Other Korean women who play games shared similar stories of hostile atmospheres that made it hard to enjoy online games. “Almost every time [male players] know my sex, [they] become meaner and insulting,” a player named Sab said. “They keep calling me ‘Nuna’ which is what little brothers call their older sis in Korean, and say, ‘Nuna, do you even know how to play?'”

Obviously, problems like this exist in the West too, but according to players like Dewie — who grew up in America and now lives in South Korea — it’s worse in the east. “Being a gamer for a pretty long time, I have encountered lots of sexual harassment in-game so I usually pretended to be a guy. I even grew used to the sexual harassment and easily ignored them [in America], but here in Korea the harassment is way too extreme for me to simply ignore it.”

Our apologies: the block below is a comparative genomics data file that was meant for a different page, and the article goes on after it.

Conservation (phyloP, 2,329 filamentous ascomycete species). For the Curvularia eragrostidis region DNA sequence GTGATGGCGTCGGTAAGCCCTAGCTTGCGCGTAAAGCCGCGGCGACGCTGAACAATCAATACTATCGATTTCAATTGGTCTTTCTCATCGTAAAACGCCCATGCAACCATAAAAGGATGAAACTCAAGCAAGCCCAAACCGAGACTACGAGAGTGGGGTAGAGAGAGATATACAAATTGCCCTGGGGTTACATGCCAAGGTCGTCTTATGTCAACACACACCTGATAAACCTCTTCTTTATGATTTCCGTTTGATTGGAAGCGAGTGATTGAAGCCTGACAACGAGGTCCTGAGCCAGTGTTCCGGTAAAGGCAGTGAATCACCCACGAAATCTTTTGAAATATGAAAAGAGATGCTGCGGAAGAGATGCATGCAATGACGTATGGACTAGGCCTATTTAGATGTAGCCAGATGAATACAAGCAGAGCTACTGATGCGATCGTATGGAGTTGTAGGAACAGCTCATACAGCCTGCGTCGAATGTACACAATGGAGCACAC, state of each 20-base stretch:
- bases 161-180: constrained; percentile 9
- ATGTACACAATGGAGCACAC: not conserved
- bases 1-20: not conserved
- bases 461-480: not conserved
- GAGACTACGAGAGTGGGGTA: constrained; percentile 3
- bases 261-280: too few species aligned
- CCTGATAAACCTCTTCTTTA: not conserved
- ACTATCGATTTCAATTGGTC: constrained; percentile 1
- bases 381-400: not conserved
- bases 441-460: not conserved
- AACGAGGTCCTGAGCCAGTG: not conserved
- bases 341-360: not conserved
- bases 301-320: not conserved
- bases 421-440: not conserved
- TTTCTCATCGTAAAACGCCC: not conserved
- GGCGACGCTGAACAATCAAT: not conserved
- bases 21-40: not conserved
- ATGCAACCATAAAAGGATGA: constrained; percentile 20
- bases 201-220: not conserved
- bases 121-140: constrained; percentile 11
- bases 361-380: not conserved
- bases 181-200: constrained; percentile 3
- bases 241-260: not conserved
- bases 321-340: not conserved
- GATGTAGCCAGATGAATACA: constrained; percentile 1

She described instances where men would constantly make comments about her being slut or how her “vagina was a rag,” all of which contributed to her feeling like she was losing her faith in the gaming community. “If [even] Geguri, who is Grandmaster [rank] gets sexually harassed I can’t imagine how it is for the lower tiers.” Dewie added.

Even D.va herself can receive terrible treatment. While the character is beloved by many, players I spoke to expressed discomfort in the way men treated D.va in-game. “The way Korean guys treat [D.va] shows how they think about women … even the way they love her, most females hate it,” Sab said. As an example, D.va’s Year of the Rooster costume — a modern hanbok design — has got some Korean men constantly trying to look up her skirt as a humiliation tactic against opponents.